I saw the Book of Eli was available on Netflix (I think it’s recently added, as I hadn’t noticed it before) and given that I am now running a post-apocalyptic role-playing game, I decided to have another look. I had watched it previously and enjoyed it, so I wanted to see if it held up.
I believe it does. I think Denzel Washington delivers another excellent performance. He brings conviction and gravitas to his role, and even though he is Denzel Washington – I mean, it’s hard for him to disappear into a role when he has such a presence – I believed him as Eli. Gary Oldman is always great, though his performance is a less nuanced. Mila Kunis is solid in everything in which I’ve seen her, and Ray Stevenson never disappoints.
The action is well choreographed and while there a couple of set pieces in which the speed and precision of Eli’s moves are not as evident, there is no shaky-cam. Part of Eli’s invincibility in the early fights is given a supernatural patina mid-way through the film, but there is nothing particularly super-heroic about his abilities – at least not relative to other action films – especially given that his adversaries are generally portrayed as amateurish and clumsy, thugs who are suddenly faced with a trained and competent opponent.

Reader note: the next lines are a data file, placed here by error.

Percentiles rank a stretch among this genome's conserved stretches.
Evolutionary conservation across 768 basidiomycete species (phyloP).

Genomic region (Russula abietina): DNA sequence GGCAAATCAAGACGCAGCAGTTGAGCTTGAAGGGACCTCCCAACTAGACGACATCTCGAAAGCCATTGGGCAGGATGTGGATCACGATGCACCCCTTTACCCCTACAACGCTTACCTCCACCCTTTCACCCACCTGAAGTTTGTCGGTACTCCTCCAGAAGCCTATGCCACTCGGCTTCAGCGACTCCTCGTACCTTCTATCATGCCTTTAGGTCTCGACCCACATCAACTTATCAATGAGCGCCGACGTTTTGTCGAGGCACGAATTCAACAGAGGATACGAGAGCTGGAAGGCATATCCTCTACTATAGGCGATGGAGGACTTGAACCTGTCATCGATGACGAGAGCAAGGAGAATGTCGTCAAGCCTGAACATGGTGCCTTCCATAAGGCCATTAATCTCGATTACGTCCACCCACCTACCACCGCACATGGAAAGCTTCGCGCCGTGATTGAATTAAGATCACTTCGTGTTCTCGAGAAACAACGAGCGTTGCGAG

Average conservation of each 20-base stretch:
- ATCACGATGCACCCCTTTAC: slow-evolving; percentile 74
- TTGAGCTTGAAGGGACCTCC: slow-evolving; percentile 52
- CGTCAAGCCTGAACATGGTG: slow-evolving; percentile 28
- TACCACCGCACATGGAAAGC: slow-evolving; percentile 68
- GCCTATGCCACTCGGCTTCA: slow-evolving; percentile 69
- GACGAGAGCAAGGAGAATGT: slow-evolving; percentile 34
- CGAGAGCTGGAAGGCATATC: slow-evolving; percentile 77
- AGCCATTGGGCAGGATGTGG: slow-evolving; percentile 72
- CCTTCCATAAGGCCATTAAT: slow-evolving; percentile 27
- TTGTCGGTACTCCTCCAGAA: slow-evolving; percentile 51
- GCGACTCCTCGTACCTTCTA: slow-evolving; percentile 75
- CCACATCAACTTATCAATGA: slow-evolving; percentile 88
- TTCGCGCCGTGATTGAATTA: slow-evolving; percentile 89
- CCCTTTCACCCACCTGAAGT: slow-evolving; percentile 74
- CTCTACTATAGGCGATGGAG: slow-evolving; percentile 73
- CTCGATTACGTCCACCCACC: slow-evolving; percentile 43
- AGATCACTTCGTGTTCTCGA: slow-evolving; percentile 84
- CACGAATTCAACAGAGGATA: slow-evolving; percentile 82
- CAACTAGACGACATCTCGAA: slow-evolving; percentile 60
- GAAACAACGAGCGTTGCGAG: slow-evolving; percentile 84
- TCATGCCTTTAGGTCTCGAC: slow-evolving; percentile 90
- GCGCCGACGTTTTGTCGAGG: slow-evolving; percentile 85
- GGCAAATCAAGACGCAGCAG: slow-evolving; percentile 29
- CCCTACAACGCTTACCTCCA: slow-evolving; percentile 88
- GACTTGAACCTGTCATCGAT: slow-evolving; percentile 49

This is a good movie but not a great movie. I think the Hughes Brothers who directed it were going for something more epic or penetrating than what I saw. I saw a very competent post-apocalyptic actioner with western tropes baked into it.
The reveal of the book’s contents and the villain’s purpose are not particularly surprising. It’s very much telegraphed. However, the reveal that happens at the end – the twist – falls flat because there is absolutely no real foreshadowing throughout the movie. A twist has impact when we can go back through the movie and see how it explains specific choices or scenes. I knew the twist going in, and no groundwork is laid through the rest of the movie, so it feels like a complete cheat.
There is the possibility that the Hughes Brothers and writer Gary Whitta meant to imply something about the power of the book and its impact on Eli, but even working on that assumption, it still falls flat. There should be something to foreshadow it, some clue, but there is nothing, so it feels cheap.
However, that is a really minor nitpick.
I give the Book of Eli 4 really cool sunglasses out of 5. This is a very competent post-apocalyptic actioner whose performances overshadow the workmanlike script. It provides great inspiration for setting and characters, and I found it totally entertaining.